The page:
Comment 28502

By A Smith (anonymous) | Posted February 07, 2009 at 11:19:58

JonC >> Comparing residential to commercial rates is a false debate

I am not comparing commercial rates to residential rates. I am comparing Toronto's residential rates with Hamilton's residential rates. Apples to apples.

>> continuing on the same debate after the numbers proving your point wrong is ridiculous

What numbers? Are you referring to the lower vacancy commercial tax rates? Like I said before, if you want to get rid of the lower rates for vacant buildings that would be fine. However, if your point is that people buy commercial buildings, simply with the goal of having them sit vacant is ridiculous. Investors like generating a positive return on their equity, so having their asset sit empty is the last thing they want. Buildings sit vacant either because the politicians lead investors to believe they will get a bail out and/or there is simply not enough demand coming from the market.

>> Comparing rates heads up is also not accurate as the city of Toronto has implemented numerous taxes that affect users on a usage basis that the city of Hamilton has chosen not to implement

What taxes in particular? Furthermore, do they add up to thousands a year? More details please. If you are referring to the land transfer tax, then you are making my point for me. Sales and home values have dropped in Toronto, relative to surrounding communities, since that tax was brought in.

>> I will be ignoring your future comments as you don't appear to care to engage in a legitimate debate

Tell me where I have distorted the truth. All my numbers are correct, as were yours. Only in my reasoning do you take issue. That's okay, but lets not stop debating just because we don't agree. I have already said your point about reduced rates for vacant buildings was something I hadn't though of before, so we all can learn from each others view on things.

Jason >> I agree with would be nice to have the odd discussion on RTH not turn into the same stupid thing time and time again. We get it.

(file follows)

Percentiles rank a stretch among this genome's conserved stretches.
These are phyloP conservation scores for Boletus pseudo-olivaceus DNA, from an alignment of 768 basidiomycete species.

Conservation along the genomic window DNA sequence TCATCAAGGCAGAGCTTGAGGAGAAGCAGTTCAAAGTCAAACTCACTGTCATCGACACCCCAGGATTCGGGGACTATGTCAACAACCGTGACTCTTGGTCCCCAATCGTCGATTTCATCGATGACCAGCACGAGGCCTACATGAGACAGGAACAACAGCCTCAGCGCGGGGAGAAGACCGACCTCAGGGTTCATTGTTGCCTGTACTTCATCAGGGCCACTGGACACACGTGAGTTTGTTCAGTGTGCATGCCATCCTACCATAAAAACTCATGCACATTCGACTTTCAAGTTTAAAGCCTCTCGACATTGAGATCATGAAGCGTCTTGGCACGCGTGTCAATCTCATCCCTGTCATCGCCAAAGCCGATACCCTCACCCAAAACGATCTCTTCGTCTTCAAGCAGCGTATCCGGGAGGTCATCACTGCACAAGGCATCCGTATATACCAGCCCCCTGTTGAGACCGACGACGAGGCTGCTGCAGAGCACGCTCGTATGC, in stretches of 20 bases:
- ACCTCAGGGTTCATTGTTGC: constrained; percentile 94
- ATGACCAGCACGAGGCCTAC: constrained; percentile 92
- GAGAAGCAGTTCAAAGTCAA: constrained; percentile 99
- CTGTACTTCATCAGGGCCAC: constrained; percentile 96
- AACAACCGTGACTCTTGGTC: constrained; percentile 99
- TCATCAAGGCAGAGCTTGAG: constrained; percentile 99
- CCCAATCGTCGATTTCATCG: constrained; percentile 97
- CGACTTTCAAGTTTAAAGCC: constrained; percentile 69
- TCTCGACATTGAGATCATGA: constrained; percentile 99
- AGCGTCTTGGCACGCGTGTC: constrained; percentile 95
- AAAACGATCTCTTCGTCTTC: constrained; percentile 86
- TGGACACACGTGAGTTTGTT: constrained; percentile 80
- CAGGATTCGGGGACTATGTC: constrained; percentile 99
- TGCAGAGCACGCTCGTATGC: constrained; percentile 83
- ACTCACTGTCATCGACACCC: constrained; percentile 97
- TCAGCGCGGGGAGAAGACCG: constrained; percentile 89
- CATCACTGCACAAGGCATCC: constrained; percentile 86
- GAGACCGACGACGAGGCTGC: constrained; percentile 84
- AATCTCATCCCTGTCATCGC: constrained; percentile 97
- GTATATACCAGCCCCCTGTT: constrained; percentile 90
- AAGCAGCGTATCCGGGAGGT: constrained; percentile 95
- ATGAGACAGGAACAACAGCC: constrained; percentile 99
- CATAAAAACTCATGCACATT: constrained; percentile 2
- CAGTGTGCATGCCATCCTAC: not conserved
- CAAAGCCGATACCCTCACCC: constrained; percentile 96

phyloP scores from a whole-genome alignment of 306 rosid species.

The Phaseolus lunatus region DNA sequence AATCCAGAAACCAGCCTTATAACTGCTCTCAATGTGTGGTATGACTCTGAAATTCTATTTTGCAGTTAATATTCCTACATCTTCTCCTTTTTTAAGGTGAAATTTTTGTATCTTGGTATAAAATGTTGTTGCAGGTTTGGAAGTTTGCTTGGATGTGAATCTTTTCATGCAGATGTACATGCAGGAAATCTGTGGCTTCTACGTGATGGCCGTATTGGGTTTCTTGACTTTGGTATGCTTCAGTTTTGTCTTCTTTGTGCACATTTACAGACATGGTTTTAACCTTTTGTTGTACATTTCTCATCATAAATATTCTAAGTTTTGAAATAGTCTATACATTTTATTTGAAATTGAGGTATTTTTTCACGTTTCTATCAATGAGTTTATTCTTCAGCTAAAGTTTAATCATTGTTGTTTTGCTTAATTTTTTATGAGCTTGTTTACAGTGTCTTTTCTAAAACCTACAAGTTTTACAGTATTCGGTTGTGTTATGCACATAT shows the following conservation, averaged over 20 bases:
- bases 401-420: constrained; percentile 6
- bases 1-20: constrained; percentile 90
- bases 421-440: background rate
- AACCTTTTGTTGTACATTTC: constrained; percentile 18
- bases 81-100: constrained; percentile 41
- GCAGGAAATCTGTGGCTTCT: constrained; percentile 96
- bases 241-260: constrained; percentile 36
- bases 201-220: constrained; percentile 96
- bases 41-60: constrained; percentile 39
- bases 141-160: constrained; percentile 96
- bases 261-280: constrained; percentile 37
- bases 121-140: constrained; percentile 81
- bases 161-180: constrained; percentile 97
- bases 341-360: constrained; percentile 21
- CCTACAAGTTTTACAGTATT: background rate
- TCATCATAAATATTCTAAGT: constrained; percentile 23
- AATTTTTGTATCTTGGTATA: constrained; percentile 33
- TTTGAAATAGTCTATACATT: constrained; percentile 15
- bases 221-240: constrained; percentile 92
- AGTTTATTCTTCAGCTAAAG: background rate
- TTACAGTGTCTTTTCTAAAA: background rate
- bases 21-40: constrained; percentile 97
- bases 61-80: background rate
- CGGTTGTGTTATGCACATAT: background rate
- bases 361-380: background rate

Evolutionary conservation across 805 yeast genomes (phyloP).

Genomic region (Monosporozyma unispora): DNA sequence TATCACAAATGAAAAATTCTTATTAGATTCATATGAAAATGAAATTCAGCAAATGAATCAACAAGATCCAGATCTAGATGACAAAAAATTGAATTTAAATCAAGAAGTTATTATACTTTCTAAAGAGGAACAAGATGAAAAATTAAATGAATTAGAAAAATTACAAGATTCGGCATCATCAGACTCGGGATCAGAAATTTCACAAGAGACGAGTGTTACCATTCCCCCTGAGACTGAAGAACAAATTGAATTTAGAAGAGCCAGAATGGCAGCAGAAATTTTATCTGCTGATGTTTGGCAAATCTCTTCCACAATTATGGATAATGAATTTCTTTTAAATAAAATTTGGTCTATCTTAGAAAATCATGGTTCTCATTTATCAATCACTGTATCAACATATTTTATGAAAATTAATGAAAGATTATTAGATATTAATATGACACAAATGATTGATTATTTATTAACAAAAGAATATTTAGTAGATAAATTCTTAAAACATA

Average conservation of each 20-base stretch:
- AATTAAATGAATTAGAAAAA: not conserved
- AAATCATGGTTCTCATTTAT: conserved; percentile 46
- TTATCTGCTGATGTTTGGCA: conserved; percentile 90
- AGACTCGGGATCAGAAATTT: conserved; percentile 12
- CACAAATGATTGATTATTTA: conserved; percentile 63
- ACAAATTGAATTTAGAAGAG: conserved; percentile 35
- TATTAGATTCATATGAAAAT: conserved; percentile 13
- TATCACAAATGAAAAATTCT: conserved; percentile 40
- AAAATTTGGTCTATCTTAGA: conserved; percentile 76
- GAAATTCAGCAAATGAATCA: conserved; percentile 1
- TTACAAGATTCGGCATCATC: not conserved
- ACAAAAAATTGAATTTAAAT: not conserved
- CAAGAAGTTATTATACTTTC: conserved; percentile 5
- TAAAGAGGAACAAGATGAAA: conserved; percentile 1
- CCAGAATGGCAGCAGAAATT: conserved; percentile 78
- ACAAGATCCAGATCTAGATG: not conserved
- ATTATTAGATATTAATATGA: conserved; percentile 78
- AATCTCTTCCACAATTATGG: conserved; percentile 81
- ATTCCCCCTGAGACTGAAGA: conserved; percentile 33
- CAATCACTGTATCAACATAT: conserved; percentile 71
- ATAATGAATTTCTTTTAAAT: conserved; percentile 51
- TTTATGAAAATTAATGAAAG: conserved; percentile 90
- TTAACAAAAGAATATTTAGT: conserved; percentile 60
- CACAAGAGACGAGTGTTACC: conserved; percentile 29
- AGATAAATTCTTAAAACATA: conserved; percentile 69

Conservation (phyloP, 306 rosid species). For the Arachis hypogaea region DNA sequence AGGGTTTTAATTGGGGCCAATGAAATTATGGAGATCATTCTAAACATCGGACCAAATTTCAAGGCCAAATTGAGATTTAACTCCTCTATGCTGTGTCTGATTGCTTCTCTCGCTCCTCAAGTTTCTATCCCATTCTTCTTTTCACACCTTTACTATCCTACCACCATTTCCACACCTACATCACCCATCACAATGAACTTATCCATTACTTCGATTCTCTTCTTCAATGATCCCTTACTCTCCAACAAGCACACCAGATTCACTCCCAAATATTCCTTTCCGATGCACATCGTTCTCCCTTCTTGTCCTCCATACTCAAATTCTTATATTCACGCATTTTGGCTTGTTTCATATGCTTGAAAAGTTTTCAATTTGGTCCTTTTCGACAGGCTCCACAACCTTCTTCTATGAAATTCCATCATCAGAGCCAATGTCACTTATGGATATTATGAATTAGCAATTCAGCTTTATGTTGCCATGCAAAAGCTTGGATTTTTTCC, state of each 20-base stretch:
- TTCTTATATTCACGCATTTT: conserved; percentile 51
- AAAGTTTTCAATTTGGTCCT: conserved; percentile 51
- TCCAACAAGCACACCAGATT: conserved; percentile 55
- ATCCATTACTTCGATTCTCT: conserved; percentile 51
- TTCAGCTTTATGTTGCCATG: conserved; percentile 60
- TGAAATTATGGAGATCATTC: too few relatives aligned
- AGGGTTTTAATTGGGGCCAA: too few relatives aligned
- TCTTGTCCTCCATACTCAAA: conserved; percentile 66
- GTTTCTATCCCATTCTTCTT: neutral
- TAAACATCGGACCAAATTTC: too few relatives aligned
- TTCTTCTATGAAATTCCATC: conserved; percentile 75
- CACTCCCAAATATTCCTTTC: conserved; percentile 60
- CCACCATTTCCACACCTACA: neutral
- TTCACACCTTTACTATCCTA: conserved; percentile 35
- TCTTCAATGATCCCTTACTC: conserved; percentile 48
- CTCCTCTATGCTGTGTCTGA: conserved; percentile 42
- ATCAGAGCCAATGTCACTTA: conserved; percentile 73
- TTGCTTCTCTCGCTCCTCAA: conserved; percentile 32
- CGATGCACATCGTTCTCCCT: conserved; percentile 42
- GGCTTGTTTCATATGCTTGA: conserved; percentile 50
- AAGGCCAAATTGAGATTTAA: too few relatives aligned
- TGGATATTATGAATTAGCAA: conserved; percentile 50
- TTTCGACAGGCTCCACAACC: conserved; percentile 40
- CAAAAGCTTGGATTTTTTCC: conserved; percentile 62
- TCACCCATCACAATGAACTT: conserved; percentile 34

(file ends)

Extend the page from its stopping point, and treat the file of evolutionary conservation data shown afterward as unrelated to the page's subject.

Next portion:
Obviously you don't get it, because if you did, you wouldn't be discussing where to build taxpayer funded white elephants. Haven't you learned anything from Hamilton's love affair with grand projects? Why not look to locales that actually are doing better than we are, such as Halton, Peel, Toronto (less so in recent history), instead of looking to politicians to turn things around?

What Hamilton truly needs is people with disposable income and businesses who want to invest and create jobs. The best way to bring that about is to lower the tax rate on properties, both residential and commercial. By doing this, you would be leaving the residents of Hamilton with more money in their pocket, which they would spend at local establishments, increasing the amount of jobs in the city and decreasing the amount of vacant buildings.

Unfortunately, the method favoured by most on this site is to create big, expensive, yet highly visible projects, that politicians can have their picture taken beside. However, we have all seen this movie before and it never has a happy ending. Why not try something different this time and lower our tax rates to the same level or lower than our richer more prosperous neighbours. If it doesn't produce positive results over a five year time frame, then you will have proof to show to any other free market thinker like myself who claims it will work. As it stands today, all the experiments have been big government solutions and we still are one of the poorest communities in Canada.

If you keep doing the same thing over again (big government, taxpayer funded projects), why do you expect different results.

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